Investors Get Shirty With H&M

Image source: T_B /

What's going on?

Swedish fashion chain H&M’s struggling to get customers through its doors – both physical and virtual. It’s stock fell by 4% on Friday after it revealed its sales hadn’t grown for the last three months. Åh nej…

What does this mean?

Investors had expected sales (excluding the effect of swings in the value of currencies) to grow by half a percent more than the same time last year, but were disappointed by sales not only failing to meet those expectations, but not growing at all. This was in striking contrast to Spain’s Inditex… the owner of Zara reported growing sales and profits on Wednesday, helping its stock to rise by 4%.

Why should I care?

The bigger picture: It’s all about speed to market.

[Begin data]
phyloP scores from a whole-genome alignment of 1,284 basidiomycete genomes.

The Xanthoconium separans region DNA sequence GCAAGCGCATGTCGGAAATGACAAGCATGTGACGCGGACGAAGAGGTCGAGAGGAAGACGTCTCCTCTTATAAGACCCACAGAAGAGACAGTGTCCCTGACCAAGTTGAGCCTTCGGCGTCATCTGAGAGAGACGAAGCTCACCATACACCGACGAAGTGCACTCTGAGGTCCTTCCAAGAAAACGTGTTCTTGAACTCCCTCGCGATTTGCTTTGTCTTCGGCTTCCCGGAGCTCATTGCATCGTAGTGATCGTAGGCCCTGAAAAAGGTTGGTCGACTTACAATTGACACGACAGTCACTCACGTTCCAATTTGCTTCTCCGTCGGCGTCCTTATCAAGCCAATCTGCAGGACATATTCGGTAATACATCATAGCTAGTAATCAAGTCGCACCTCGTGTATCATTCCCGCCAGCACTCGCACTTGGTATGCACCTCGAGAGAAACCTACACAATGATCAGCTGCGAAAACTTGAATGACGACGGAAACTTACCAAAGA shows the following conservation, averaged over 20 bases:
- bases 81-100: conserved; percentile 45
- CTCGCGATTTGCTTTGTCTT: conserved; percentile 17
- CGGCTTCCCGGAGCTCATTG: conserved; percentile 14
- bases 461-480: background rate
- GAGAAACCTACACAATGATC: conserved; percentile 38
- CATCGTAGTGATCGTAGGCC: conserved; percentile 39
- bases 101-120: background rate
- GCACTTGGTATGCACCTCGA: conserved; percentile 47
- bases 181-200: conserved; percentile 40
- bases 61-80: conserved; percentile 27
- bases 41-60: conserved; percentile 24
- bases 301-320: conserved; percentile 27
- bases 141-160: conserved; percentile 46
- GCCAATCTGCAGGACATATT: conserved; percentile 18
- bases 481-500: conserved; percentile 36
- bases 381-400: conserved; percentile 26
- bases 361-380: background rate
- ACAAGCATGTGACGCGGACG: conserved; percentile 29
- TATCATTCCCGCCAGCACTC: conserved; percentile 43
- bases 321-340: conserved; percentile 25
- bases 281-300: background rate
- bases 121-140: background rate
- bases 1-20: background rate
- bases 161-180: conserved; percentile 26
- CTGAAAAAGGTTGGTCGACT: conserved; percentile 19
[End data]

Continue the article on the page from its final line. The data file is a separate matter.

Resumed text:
Shoppers have always coveted the outfits they see on their favorite celebrities or on the catwalk (a trend called “see now, buy now”) – but as the world gets smaller and instant gratification gets easier to achieve (same day shipping, anyone?), they are increasingly wanting to get these styles quickly and affordably. The brands that can get them to their customers the quickest stand to gain the most from “fast fashion”. It takes Inditex about a month to get fresh styles into its stores, while H&M customers have to wait closer to six months – which may explain why H&M is struggling to grow its sales while Inditex is all the rage.

For you personally: Did somebody say sale?

Three months ago, H&M had almost $4 billion of inventory on its books. In this last quarter, the firm will probably have added even more to its inventory – or it would have a hard time trying to sell winter wares in summer! Facing no sales growth, the company might turn to discounting to get customers to buy (or risk having the value of its huge inventory written-down to zero if it goes out of style and no one wants it).

Originally posted as part of the Finimize daily email.

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